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[2012-12]Projections of Medium- to Long-term Consumption Structure

Research Department (Economist, Statistics Planning Team, Economic Statistics Department, and Macroeconomic Modeling Div) 2013.01.10 987

Analysis of the consumption structure of households in Korea based on ‘Population Projections’ and ‘Household Income and Expenditure Survey’ compiled by Statistics Korea shows that, amid rapid population aging, the income distribution structure is worsening in the Korean economy. For households whose head is aged over 60 with income growth remaining a low level and the income disparity deteriorating, in particular, the average propensity to consume becomes lower, which is analyzed as possibly acting as a factor impeding consumption dynamism of the Korean economy.

In addition, analysis based on an Almost Ideal Demand System (AIDS) reveals that education, transport, miscellaneous goods and services are generally looked on as luxury goods, while housing, water, electricity and other fuels, restaurants and hotels, food and non-alcoholic beverages and communication are seen as necessary goods, although there are slight differences depending upon factors such as income quintile and the age of the household head. By item, education shows high elasticity to income regardless of income quintile, but by age of household head, its elasticity is higher particularly in households whose head is aged 40 to 50. The higher the income level, the greater transport’s elasticity to income becomes. And, by age of household head, its elasticity is greater in those households whose head is aged under 40 or over 60. Miscellaneous goods and services’ elasticity to income is high mostly in households with a head aged under 40, and that of health is high in low-income households whose head is aged over 60.

Furthermore, projections of consumption structure with the objective of examining the influence of future demographic and income distribution changes on consumption show that in 2020 the overall share of consumption expenditure on necessary goods is anticipated to be lower but that of expenditure on luxury goods including education, to be higher. This can be interpreted as indicating that, although changes in demographic structure act as a factor causing an increase in expenditure on necessary goods and bringing about a fall in the consumption of luxury goods, higher income brings about an overall increase in the share of expenditure on luxury goods. However, in the case of health, changes in demographic structure and income growth both act to increase the share of consumption expenditure. Meanwhile, it is anticipated that, if income disparity deepens in the future, the gap in well-being levels and the gap in educational opportunities between the low-income group and the high-income group will widen.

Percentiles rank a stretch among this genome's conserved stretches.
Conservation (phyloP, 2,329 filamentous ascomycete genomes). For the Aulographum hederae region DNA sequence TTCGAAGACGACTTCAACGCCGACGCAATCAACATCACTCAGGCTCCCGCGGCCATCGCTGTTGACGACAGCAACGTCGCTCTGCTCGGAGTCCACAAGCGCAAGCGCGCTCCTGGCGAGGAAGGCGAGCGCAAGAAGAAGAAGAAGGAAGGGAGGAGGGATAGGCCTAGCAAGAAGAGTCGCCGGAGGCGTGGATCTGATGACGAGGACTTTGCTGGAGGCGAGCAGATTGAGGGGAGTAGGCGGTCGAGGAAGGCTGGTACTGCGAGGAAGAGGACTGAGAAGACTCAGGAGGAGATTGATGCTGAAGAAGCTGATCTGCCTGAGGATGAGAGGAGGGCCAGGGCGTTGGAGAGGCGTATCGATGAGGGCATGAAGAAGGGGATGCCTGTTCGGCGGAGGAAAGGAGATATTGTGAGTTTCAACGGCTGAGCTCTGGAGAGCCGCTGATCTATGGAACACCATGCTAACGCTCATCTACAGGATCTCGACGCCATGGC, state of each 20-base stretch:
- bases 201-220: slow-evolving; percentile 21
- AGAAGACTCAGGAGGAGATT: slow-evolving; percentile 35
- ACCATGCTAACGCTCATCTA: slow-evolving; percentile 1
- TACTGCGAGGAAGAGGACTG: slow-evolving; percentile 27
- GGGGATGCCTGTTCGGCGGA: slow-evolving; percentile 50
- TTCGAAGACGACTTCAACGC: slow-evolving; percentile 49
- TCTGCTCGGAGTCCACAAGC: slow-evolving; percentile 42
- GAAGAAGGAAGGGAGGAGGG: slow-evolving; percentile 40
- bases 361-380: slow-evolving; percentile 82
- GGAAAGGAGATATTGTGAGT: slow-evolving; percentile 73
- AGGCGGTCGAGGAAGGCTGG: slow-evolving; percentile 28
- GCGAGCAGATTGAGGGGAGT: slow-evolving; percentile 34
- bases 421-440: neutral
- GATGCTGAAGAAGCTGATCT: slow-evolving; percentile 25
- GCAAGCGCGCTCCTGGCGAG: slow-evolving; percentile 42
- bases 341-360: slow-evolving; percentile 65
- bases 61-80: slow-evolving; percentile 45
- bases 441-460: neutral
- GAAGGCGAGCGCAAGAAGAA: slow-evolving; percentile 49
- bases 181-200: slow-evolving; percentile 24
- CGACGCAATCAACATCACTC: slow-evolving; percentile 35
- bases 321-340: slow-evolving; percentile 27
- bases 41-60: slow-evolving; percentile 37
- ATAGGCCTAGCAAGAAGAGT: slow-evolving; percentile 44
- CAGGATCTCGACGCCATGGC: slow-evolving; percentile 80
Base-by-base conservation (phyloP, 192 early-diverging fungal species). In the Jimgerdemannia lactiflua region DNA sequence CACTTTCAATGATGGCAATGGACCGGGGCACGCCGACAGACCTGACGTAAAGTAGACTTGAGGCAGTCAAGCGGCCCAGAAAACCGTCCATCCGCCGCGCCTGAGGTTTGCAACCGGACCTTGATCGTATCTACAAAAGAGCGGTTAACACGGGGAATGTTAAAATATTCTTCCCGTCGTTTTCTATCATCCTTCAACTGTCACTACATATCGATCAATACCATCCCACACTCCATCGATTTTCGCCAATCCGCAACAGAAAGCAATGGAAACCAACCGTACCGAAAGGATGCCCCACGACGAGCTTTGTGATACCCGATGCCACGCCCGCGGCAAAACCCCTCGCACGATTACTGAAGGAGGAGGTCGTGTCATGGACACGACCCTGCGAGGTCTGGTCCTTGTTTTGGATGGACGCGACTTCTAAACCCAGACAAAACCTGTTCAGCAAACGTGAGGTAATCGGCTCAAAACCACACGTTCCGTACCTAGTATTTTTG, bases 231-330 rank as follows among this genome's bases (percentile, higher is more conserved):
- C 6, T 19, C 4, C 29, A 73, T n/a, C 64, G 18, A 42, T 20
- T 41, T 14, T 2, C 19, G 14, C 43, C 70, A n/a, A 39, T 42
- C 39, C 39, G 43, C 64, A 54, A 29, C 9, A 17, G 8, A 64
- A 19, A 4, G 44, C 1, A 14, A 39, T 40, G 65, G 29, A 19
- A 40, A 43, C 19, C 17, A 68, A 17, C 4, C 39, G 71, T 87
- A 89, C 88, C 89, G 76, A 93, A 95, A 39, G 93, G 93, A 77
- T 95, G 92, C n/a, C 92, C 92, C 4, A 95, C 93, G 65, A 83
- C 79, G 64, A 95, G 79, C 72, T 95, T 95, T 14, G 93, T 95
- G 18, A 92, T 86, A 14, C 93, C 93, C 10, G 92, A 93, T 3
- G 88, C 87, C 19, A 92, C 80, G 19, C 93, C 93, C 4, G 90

Certain policy implications can be drawn from the analysis results. First, efforts should be made to ensure a virtuous circle between income and consumption growth by raising the potential growth rate through the active development of those sectors that can create high added value and strengthening inter industry linkages. In addition, since population aging will further heighten the importance of consumption expenditure on health, efforts should be made to draw up plans to ensure old age income security and expand health, medical and welfare facilities. Furthermore, intensified income disparities can create a vicious circle in which a widening of the gap in educational opportunities leads to a further worsening of income disparity. Therefore, a multi-faceted drive should be undertaken including the expansion of educational opportunities and the drawing up of income redistribution plans based upon social consensus.

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